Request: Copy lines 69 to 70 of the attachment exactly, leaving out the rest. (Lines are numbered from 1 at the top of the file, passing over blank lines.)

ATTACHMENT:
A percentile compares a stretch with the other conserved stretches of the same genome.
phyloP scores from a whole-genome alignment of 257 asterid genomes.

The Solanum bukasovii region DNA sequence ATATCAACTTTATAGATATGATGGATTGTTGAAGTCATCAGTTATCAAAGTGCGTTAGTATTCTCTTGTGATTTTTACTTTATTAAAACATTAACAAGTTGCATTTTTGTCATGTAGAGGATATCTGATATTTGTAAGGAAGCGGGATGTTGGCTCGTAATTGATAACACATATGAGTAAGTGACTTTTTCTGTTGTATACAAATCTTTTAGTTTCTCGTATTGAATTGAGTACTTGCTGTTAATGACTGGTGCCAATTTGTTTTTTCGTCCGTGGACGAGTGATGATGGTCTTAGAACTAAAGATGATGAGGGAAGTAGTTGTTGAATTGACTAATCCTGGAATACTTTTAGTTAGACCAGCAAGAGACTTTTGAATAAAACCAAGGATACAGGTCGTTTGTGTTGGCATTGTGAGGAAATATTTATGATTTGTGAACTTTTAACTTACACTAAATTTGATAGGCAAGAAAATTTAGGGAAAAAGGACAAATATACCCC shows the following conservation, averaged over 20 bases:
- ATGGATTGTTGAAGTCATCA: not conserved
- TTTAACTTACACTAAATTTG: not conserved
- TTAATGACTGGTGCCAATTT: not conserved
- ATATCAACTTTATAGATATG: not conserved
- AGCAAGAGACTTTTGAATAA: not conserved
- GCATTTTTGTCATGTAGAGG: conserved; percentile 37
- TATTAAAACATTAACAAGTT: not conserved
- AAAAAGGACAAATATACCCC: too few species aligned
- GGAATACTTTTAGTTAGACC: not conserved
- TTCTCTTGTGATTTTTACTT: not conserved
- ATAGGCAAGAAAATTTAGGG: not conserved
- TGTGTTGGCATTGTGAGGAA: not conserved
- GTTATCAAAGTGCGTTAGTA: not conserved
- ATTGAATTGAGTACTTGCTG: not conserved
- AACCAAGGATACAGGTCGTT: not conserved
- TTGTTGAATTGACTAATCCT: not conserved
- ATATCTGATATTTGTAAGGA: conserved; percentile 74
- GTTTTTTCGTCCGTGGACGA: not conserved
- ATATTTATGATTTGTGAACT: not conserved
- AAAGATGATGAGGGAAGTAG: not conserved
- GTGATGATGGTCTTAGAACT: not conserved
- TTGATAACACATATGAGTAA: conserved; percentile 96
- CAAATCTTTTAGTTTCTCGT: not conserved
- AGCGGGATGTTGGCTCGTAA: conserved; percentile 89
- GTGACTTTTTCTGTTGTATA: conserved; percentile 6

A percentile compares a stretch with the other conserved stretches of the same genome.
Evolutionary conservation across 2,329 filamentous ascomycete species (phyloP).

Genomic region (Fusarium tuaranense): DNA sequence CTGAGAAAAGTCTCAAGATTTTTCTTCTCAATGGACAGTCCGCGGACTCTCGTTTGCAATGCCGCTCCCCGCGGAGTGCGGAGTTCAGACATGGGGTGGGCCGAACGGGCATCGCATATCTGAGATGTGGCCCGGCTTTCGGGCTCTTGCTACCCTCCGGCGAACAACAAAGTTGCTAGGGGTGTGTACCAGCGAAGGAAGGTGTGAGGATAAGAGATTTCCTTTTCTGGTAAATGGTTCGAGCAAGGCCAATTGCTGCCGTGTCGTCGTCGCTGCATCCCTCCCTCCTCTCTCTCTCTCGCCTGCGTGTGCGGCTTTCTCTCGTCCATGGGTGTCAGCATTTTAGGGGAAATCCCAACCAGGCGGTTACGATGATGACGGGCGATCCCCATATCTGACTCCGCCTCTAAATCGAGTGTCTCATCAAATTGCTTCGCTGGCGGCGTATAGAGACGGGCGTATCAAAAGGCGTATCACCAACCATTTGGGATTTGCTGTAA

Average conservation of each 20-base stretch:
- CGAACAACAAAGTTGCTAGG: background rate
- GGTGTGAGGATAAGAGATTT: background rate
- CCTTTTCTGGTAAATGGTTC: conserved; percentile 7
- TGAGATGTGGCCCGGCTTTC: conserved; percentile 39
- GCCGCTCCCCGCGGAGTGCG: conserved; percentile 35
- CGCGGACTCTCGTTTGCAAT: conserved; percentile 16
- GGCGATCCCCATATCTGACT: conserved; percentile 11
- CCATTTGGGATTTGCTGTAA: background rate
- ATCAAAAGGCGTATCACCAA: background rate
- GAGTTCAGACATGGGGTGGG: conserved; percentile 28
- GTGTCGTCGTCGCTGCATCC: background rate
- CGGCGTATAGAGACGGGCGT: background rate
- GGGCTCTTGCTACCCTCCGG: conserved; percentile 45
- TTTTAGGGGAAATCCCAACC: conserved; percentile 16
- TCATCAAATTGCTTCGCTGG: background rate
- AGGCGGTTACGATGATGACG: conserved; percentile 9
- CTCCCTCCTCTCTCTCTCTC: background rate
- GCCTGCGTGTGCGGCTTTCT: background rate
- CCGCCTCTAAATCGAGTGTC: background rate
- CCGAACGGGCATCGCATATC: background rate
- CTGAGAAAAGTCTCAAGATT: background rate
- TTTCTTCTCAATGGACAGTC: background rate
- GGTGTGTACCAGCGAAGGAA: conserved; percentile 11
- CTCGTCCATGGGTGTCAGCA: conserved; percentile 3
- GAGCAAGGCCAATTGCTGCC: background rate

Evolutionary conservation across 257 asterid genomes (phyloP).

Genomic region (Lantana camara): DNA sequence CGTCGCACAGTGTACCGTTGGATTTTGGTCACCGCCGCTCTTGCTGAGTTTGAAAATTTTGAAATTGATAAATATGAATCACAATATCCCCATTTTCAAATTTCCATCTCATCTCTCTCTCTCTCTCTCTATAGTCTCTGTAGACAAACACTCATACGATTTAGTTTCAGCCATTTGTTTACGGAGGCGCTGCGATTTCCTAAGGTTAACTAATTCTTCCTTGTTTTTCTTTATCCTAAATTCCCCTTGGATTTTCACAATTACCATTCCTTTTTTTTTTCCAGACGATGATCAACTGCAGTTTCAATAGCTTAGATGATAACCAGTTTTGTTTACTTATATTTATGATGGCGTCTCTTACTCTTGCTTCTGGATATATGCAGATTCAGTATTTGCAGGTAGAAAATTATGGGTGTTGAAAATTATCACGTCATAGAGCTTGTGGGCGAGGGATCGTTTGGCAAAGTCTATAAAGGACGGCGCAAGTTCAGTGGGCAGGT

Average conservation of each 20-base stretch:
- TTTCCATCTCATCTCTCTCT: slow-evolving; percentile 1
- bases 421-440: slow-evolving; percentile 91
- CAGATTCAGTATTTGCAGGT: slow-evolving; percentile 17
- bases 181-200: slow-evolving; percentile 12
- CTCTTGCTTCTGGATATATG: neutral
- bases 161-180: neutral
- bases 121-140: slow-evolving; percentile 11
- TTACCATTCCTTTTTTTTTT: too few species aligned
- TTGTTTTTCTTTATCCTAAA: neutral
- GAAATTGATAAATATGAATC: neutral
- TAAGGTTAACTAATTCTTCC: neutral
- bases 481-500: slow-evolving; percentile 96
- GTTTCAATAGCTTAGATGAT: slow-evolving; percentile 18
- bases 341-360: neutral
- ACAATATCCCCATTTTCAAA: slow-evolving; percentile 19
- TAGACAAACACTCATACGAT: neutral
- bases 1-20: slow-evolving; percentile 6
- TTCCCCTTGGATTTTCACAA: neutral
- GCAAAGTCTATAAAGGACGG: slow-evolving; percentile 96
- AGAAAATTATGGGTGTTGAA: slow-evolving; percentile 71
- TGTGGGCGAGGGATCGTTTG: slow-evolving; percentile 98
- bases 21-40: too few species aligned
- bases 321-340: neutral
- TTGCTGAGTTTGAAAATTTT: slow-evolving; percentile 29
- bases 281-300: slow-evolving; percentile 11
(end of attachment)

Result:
- TTGTTTTTCTTTATCCTAAA: neutral
- GAAATTGATAAATATGAATC: neutral